Posted by on November 18, 2020 8:42 am
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Categories: Society


By Dr. Rainer Zitelmann

 

The coronavirus crisis has left many people facing massive problems, fears and financial difficulties. In challenging times, it makes a great deal of sense to focus on people who have defied the odds and taken their lives into their own hands. People who, despite severe disabilities, do not approach life as victims, but as shapers of their own destinies.

 

Johann König is one such person – the only gallerist in the world who was blind when he opened his first gallery. He is one of the most famous gallery owners in Germany and has enjoyed worldwide success, having also opened galleries in London and Tokyo.

 

Moreover, he is an ingenious self-marketer – in the most positive sense of the word. Too many artists fail because they believe that good art speaks for itself and have no understanding of the importance of marketing. This applies all the more to gallery owners. König has proved that he knows how to launch artists onto the global stage – and massively increase their market value. He profits from raising his artists’ profiles – and they profit from his fame in return.

 

Other disabled artists do not like to talk about their disabilities. Anyone who wants to interview the blind musician Andrea Bocelli, for example, is clearly informed by his press people beforehand that he doesn’t like to answer questions about his blindness. If you read biographies of successful disabled people, you will always find that they are annoyed whenever journalists turn to this topic because they have the impression that too much attention is devoted to their disability and too little to their achievements.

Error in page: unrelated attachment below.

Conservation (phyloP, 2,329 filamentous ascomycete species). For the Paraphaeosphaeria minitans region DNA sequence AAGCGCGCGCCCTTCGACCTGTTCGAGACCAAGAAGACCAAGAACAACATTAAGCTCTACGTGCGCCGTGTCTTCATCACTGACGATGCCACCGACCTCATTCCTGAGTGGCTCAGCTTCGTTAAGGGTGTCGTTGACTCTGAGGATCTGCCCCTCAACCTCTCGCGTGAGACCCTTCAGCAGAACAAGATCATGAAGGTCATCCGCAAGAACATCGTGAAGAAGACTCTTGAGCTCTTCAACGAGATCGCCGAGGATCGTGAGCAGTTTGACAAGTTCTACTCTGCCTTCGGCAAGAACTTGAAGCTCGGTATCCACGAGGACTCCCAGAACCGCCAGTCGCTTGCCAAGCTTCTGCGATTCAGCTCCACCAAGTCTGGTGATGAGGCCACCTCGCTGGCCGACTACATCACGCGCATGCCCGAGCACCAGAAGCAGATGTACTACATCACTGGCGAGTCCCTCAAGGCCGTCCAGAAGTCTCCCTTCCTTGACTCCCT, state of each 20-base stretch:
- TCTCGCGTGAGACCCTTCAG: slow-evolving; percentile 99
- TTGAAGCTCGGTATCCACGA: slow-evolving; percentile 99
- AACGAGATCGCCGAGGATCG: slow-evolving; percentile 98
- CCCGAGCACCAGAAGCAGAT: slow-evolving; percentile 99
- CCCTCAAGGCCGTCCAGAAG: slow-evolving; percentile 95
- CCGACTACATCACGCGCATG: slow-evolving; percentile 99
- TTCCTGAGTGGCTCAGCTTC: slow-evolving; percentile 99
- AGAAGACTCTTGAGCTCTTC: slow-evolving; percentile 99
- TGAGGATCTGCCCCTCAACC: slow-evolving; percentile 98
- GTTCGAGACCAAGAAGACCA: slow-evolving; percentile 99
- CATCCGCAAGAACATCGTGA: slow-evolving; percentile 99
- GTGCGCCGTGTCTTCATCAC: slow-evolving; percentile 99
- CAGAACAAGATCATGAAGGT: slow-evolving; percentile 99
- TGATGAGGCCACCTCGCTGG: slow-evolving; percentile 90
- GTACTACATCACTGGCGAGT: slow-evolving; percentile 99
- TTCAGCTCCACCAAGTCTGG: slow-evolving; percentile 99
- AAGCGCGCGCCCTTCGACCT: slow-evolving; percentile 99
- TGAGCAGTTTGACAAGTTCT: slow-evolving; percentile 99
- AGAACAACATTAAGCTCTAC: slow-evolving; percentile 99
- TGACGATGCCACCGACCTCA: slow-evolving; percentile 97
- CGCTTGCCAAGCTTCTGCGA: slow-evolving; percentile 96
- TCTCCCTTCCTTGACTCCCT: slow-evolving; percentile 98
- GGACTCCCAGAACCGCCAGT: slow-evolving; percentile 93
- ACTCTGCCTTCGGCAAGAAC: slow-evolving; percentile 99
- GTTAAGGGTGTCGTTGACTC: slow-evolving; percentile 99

König is more pragmatic, he understands the rules of the media game. If he didn’t, he wouldn’t be anywhere near as successful. When he designed the logo for his first gallery, he chose one that was so blurry it was almost impossible to work out what the gallery’s name was: “That was my first experience of life as a visually impaired gallery owner.”

 

Johann König was born on July 22, 1981 in Cologne. He comes from a family of artists – his father Kasper König was a museum director and art professor. At the age of twelve, Johann had a serious accident. He was putting small balls of gunpowder from the cartridge of a starting pistol into a box and it exploded in his hands. The explosion almost completely destroyed his eyes and left him almost completely blind. From that moment on, he had no pupil, no lens and no iris in either eye. Over the next few years, he had more than 30 operations.

 

He went to a school for the blind in Marburg. Being around young people who had similar problems helped him to process the accident. Above all, he learned that there was no point asking himself certain questions: “What if I hadn’t been messing around with the explosive pellets? Why weren’t my parents stricter? Why didn’t it happen to the other boys who were playing with the starting pistols?” Questions like these, aimed at past events that cannot be changed anyway, are of course futile – they focus on the past, not the present or future.